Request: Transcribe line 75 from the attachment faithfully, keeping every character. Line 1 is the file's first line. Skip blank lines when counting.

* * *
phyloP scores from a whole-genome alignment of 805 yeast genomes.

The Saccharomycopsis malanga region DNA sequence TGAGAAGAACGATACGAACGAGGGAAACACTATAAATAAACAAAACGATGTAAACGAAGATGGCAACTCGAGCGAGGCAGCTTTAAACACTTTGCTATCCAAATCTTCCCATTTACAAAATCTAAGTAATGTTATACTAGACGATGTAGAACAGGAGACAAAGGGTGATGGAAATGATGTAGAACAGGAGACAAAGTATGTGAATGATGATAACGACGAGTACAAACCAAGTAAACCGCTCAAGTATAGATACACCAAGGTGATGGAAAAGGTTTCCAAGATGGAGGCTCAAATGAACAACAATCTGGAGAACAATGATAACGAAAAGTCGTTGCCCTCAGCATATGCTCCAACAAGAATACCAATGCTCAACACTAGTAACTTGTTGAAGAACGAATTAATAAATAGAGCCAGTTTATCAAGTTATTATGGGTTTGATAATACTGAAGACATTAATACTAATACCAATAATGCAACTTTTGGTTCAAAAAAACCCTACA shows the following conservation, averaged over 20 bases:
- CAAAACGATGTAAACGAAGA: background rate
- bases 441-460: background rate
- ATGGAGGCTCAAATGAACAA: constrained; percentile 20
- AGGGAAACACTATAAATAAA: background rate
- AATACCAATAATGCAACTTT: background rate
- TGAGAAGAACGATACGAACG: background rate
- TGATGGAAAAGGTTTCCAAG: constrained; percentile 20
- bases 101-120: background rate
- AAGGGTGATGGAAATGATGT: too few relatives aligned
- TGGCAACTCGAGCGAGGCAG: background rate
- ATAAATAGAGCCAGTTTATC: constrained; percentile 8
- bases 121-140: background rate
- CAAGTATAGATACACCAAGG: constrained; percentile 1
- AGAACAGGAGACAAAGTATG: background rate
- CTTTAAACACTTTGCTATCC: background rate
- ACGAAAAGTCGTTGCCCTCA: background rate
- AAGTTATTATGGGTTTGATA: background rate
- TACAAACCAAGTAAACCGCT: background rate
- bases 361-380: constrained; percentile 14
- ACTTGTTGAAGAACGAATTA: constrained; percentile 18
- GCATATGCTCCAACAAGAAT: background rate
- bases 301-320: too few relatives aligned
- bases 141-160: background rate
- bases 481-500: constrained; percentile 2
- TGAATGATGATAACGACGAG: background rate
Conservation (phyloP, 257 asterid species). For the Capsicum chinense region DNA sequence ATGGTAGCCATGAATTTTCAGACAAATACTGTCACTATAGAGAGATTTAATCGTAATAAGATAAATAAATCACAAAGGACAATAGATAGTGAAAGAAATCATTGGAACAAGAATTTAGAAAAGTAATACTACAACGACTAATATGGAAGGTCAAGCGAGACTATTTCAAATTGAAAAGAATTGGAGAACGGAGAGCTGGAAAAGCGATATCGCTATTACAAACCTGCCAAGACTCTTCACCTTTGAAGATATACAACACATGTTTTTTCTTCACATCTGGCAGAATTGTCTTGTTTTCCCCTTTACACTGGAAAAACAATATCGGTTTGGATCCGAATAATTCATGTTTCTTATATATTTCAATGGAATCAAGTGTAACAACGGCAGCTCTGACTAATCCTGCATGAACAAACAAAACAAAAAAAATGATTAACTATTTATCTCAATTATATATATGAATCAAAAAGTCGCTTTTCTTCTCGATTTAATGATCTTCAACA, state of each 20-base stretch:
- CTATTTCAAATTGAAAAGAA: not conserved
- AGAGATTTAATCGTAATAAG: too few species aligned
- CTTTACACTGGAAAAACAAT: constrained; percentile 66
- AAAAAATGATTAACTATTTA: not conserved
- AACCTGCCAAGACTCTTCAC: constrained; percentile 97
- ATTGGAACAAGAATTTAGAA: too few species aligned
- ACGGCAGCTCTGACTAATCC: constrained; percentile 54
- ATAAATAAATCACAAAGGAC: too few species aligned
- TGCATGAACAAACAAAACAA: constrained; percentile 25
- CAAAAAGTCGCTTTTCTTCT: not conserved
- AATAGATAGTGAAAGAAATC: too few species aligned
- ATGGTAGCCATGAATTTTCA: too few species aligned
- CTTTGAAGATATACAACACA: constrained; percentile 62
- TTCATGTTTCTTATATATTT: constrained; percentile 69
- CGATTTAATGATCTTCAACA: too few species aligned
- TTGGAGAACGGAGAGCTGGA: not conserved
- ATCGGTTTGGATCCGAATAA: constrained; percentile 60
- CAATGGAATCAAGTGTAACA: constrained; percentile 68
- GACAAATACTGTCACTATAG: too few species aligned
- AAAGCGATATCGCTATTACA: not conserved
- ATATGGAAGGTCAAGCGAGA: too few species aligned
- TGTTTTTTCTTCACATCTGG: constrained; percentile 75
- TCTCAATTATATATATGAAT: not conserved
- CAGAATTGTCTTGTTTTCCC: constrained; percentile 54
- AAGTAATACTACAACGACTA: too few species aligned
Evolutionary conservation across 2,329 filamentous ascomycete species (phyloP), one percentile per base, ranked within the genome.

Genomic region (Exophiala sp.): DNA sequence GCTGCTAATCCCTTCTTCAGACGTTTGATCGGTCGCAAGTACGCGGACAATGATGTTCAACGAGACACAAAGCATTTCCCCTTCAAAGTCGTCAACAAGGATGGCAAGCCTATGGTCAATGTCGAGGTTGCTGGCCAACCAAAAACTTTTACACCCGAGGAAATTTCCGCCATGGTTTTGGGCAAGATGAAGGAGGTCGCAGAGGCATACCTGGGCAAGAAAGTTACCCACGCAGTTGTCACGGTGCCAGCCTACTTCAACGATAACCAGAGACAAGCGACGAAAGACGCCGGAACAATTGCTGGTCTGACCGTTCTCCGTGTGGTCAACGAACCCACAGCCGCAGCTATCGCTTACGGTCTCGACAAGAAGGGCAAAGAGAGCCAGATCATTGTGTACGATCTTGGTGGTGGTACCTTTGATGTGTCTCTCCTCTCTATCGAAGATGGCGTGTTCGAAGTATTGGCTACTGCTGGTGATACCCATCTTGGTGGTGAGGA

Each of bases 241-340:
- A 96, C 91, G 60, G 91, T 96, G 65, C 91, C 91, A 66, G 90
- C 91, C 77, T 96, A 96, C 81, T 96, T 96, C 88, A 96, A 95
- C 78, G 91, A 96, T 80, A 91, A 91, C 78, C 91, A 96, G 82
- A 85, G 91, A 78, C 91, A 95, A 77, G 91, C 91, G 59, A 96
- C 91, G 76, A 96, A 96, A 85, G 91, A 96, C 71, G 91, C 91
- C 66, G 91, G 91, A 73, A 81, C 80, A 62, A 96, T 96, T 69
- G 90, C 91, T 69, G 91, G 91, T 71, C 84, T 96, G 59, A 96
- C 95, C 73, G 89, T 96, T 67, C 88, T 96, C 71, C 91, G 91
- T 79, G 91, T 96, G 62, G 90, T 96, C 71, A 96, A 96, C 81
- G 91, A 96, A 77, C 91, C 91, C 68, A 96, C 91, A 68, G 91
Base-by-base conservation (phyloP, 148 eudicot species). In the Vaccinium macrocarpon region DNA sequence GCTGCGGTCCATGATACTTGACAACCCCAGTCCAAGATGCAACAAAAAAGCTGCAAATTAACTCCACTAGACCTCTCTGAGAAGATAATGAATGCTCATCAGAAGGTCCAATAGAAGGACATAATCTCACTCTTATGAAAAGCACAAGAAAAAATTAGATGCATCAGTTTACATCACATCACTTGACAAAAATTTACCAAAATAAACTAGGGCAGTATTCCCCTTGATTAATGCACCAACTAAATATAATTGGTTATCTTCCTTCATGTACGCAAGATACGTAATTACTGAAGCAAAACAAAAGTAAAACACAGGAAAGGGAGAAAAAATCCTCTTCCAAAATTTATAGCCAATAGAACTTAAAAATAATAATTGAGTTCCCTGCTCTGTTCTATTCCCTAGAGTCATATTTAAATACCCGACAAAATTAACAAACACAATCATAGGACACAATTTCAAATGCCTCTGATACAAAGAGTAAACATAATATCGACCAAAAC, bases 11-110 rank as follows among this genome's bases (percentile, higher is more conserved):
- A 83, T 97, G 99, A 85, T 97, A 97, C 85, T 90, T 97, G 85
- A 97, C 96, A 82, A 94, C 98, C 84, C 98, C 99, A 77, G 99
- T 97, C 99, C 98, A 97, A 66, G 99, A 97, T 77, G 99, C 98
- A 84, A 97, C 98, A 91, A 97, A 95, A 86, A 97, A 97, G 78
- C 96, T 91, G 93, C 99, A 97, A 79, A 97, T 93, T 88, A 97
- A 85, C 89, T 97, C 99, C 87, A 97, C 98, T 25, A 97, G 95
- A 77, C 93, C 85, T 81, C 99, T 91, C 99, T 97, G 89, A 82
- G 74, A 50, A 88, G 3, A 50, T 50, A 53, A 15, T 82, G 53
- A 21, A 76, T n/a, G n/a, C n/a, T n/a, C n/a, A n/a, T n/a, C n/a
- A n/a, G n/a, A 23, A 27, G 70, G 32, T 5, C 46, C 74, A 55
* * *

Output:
- G 74, A 50, A 88, G 3, A 50, T 50, A 53, A 15, T 82, G 53